Foundation research

The Legacy of Harvard Economist Dale Jorgenson

Famed economist Dale W. Jorgenson, a Samuel W. Morris University professor at Harvard University, died June 8. He was 89 years old.

Mr. Jorgenson’s insights and analytical approach have significantly improved the economic community’s understanding of the effect of taxation on capital formation. He developed the concept of the cost of capital, the rate of return a business would expect and demand from a prospective investment after taxes to make the case for cost and risk. He showed how to measure the cost using readily available economic data and how to estimate its effect on GDP. The concepts and formulas of Jorgenson’s work informed the development of the series of analytical models that led to the Taxes and Growth model currently used by the Tax Foundation, and we are indebted to him.

Dr. Jorgenson received his Ph.D. in economics from Harvard in 1959. He taught at the University of California, Berkeley before joining the Harvard School of Economics in 1969. Dr. Jorgenson served as chairman of the economics department at Harvard from 1994 to 1997.

In 1971 Professor Jorgenson was awarded the American Economic Association’s John Bates Clark Medal, awarded for excellence in economic research by an economist under the age of forty. The award recognized his outstanding work in applied economics involving both economic theory and statistical expertise, including his investigation of the factors determining investment expenditure and capital formation. He served as President of the Association in 2000 and was named Member Emeritus of the Association in 2001.

Dr. Jorgenson was a Fellow of the American Philosophical Society, the Royal Swedish Academy of Sciences, the US National Academy of Sciences, and the American Academy of Arts and Sciences. He was a member of the American Association for the Advancement of Science, the American Statistical Association, and the Econometric Society, and the recipient of several honorary doctorates. He has been active in the National Research Council and the National Academy of Sciences, and he was president of the Econometric Society in 1987.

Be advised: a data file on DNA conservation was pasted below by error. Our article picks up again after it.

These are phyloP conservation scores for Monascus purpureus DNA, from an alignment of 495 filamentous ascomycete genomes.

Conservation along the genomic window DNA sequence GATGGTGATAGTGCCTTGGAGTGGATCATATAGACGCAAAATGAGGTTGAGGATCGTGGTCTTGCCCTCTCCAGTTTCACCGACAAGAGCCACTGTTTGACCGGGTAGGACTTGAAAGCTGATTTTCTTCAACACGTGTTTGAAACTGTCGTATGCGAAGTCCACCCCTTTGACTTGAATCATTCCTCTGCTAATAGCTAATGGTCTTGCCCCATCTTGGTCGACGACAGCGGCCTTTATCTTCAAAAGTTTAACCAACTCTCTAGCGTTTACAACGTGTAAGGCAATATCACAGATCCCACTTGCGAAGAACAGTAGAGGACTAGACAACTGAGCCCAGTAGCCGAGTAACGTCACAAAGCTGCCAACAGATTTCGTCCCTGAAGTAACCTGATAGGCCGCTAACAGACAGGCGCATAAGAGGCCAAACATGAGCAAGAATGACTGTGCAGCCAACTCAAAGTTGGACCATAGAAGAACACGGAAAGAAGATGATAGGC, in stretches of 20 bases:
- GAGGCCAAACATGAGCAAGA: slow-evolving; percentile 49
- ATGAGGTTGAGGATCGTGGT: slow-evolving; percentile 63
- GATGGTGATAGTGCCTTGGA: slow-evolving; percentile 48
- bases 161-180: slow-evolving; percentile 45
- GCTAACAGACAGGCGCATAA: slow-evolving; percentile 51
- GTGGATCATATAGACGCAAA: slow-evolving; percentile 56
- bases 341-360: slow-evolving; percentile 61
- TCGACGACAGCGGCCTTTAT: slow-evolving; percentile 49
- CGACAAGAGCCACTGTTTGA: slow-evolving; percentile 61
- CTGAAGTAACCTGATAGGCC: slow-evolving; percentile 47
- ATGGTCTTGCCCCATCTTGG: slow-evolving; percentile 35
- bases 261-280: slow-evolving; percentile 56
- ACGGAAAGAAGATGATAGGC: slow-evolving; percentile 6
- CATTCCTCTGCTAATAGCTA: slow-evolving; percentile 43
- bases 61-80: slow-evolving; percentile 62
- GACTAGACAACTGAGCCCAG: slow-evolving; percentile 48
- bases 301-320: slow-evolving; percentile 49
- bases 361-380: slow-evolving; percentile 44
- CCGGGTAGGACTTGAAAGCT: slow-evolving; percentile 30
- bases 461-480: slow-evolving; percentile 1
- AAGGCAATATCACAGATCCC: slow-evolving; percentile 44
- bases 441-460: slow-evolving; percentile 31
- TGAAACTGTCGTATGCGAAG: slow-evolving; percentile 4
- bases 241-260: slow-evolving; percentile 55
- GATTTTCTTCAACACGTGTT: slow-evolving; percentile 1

Prior to Jorgenson, many models of economic growth and performance assumed that capital investment was determined by capacity utilization and the level of interest rates set by the Federal Reserve, leading to weak predictions of behavior. investment and little advice for decision makers on how to improve productivity. Jorgenson’s approach to measuring the overall cost of capital or the economy-wide “price of services” is much more consistent with the calculations made by real businesses to determine whether to increase or decrease their stocks of physical capital. (equipment, industrial structures, and residential and commercial buildings).

Jorgenson’s work has helped convince many in the tax policy community to take seriously the need to take into account the economic effects of taxation on capital formation, productivity, wages and employment in forecasting the welfare and federal budget implications of changes in tax policy. Taking these effects into account is called “dynamic scoring”. Jorgenson participated in a study and symposium on the subject sponsored by the Joint Tax Committee of Congress in 1969. (See Joint Committee on Taxation Tax Modeling Project and 1997 Tax Symposium Papers, November 20, 1997, available at JCS-21-97 | Joint Commission on Taxation (

During discussions at the JCT Symposium, some participants suggested that the dynamic economic and fiscal effects of capital taxation were not large enough and too difficult to estimate to be included in the information provided to Congress as part of the federal budget process. Professor Jorgenson said he could not support such a conclusion because the effects of tax policy on investment and output were large and he had easily calculated them for 20 years.

Dr. Jorgenson has also advised Congress and the tax policy community on the benefits of more rational and income-neutral taxation of various types of capital, factors affecting productivity growth, corporate taxation, and the economy, and how to improve national income accounts to address leisure and quality of life issues. His work will continue to influence many areas of economic theory and fiscal policy for generations.